The parade of Halloween trick-or-treaters at the door has subsided and that means the scariest time of the year for area taxpayers is here: budget time. There are still a lot of moving pieces as cities, villages, school boards and the county hold hearings as they get set to adopt their taxing and spending plans and capital budgets — and a few surprises.
This week, Racine aldermen wielded the ax on their capital improvement plan, eliminating a $5 million earmark for an Uptown Theater rehab and nixing a proposed $5 million plan to phase-in side-loading garbage trucks. A proposal to cut $39.5 million earmarked for bonding for the proposed Downtown hotel/event center failed. In another vote, the City Council Committee of the Whole advanced a new plan to demolish 15 buildings in the Machinery Row area to create 27 acres of clear land for redevelopment at a cost of $6.47 million and build a $2.3 million public riverfront promenade. Racine also got a little good news from the state on levy limits and was able to reduce the proposed tax levy on the proposed $81.6 million budget to $54.3 million — saving taxpayers about $515,000. The final numbers can change down the stretch, but right now, city taxpayers are looking at a levy increase of about 1 percent.
Over at Racine County, not much change is expected in tax rates next year thanks in part to a spending decrease of $8.1 million in County Executive Jonathan Delagraves’s $151.6 million budget. The spending decrease was attributed in large part to the sale of the Ridgewood Care Center. The county plan includes about a half a million in support for community-based programs like the Homeless Assistance Leadership Organization ($100,000), the Racine Heritage Museum ($102,000) and a boost to help fund the Burlington Community Pool ($100,000).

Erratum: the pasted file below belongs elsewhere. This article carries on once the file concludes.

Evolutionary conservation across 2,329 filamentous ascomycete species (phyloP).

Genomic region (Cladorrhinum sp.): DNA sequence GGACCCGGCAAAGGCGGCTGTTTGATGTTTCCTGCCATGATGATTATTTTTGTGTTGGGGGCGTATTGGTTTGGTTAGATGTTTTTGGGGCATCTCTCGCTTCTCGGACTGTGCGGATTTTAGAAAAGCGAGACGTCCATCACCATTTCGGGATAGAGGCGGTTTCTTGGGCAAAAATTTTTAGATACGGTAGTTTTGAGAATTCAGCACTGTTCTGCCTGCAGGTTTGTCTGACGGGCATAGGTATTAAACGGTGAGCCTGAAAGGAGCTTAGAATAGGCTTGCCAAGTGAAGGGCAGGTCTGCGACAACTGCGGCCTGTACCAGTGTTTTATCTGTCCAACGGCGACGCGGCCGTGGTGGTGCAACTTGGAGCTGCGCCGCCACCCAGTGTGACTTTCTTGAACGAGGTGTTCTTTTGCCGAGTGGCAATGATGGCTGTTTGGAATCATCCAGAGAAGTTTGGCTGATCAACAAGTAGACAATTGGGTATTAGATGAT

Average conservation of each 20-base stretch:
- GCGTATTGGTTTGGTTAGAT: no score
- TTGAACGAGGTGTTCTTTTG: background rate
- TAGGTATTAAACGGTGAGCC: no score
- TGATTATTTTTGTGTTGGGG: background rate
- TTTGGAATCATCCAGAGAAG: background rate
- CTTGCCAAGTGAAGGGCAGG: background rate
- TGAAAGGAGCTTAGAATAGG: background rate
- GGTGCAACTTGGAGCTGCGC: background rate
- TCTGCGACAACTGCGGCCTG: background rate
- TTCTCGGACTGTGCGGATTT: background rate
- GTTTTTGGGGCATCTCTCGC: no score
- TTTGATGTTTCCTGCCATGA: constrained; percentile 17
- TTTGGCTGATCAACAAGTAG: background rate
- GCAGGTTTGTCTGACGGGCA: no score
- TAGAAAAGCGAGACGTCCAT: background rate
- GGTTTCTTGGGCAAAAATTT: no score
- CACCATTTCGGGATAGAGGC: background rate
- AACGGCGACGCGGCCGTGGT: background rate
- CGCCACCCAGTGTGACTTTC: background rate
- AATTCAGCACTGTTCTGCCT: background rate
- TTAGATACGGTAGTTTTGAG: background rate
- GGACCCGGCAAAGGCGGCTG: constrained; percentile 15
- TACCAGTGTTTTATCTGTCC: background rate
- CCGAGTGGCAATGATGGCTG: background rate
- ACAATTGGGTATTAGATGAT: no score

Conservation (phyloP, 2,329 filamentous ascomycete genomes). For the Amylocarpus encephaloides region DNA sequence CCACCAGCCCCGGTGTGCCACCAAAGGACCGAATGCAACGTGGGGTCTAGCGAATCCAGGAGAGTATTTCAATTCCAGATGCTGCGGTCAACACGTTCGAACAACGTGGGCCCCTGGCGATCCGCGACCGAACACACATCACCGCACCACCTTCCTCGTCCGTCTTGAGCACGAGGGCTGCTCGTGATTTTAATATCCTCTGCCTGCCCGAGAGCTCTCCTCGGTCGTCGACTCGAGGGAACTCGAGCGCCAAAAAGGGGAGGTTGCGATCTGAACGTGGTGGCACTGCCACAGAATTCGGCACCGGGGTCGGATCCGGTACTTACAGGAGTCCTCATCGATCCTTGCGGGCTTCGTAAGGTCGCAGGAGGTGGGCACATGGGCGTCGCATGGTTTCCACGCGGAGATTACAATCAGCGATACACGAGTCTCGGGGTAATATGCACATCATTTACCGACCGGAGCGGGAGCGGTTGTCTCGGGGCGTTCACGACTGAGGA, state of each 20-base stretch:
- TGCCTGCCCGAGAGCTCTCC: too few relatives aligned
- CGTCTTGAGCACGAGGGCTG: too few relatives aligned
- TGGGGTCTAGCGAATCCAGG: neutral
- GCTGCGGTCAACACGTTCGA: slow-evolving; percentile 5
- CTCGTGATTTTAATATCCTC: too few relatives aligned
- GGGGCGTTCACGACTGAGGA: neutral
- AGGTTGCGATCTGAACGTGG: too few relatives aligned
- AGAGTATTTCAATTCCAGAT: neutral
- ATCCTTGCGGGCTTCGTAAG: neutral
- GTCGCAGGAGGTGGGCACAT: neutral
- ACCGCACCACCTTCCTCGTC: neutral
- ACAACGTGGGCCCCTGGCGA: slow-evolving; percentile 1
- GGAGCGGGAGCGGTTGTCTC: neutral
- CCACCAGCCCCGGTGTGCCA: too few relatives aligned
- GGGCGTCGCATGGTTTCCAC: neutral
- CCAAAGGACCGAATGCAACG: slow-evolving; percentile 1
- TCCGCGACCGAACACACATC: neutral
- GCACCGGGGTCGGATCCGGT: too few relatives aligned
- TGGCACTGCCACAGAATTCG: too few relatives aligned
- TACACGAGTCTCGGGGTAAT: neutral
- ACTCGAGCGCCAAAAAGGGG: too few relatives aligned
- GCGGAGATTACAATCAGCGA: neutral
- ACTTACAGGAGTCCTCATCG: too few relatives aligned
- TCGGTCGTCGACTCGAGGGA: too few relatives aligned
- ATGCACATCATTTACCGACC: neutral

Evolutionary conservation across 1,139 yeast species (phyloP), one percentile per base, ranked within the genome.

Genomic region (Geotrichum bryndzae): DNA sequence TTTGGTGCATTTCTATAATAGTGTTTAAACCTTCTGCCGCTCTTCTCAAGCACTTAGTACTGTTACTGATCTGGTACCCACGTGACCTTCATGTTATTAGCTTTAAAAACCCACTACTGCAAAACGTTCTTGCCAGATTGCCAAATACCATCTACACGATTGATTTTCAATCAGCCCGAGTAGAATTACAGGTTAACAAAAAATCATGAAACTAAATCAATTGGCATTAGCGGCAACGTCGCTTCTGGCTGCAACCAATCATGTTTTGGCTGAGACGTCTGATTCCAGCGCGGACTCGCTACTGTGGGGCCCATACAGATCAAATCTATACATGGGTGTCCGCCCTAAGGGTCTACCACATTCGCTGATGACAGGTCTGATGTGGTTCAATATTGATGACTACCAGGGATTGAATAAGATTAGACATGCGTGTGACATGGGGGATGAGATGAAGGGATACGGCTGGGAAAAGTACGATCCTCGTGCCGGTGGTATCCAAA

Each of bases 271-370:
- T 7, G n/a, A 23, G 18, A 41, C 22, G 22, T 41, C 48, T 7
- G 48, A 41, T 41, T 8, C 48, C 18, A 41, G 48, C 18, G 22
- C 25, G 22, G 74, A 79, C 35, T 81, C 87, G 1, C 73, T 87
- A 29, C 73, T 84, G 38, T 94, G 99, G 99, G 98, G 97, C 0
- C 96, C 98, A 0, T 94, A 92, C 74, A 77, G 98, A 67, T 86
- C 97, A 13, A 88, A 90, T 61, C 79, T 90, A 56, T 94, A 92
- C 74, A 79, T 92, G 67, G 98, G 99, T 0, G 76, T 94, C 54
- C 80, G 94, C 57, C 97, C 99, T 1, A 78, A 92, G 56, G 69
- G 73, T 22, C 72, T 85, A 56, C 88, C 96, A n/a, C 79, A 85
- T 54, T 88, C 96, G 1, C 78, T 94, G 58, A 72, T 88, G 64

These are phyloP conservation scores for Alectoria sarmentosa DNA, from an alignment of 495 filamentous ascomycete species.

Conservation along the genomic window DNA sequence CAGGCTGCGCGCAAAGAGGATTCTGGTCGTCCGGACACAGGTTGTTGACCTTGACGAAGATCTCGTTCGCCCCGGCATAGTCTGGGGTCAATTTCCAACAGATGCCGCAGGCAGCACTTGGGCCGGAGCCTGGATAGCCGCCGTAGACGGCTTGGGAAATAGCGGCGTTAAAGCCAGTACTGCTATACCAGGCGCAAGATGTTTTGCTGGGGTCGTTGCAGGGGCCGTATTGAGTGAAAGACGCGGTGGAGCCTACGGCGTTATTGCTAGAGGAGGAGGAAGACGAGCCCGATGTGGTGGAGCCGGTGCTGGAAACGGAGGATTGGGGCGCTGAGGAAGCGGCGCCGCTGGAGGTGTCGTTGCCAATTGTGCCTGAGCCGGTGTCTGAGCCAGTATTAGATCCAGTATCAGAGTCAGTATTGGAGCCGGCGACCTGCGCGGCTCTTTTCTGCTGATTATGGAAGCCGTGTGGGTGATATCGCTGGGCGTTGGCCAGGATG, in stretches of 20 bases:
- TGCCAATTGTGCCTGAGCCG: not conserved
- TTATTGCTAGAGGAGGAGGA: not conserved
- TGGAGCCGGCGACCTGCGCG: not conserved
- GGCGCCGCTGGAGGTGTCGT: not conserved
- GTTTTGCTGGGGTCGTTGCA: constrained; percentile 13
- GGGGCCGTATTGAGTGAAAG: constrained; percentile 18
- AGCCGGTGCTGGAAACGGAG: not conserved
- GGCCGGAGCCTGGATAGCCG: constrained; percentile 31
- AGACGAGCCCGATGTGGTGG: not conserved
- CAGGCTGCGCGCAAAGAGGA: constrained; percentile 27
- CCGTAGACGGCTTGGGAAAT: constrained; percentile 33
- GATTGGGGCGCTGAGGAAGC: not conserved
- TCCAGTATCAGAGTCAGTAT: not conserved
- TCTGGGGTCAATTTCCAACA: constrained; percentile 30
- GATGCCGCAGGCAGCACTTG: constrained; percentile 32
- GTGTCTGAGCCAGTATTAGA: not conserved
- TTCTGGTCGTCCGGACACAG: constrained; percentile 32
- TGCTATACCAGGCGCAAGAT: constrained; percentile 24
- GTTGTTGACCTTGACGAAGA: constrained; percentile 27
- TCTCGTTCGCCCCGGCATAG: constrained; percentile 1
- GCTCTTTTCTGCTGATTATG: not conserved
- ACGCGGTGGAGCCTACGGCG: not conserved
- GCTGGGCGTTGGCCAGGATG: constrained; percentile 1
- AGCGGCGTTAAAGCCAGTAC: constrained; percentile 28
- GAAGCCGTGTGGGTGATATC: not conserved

Delagrave’s plan also calls for boosting the district attorney’s staff by 2.5 positions and increasing spending for the Racine Economic Development Corp. by $100,000. The proposed budget also includes a pay boost for county supervisors of $2,200 to put their salaries at $7,000 a year. The pay of the board chairman and vice chairman would also go up. The increase was criticized as “a bit much” by one supervisor in a contentious discussion at one budget session, while others noted it was the first adjustment in 27 years.
Racine Unified completed work on its budget already, adopting a $315 million budget for next year. That, too, holds the line on the tax rate and has an increase of about a half a cent — putting the cost to taxpayers at $10.02 per $1,000 of assessed property value. Unified’s capital budget plans calls for some major projects, including $5.26 million to upgrade Horlick High School’s science labs and building a trade building, $4.16 million to complete the heating and cooling system replacement at Jerstad-Agerholm Elementary School and $3.9 million for heating and cooling work at Mitchell Middle School, plus $2.1 million to complete construction at the REAL School in Sturtevant.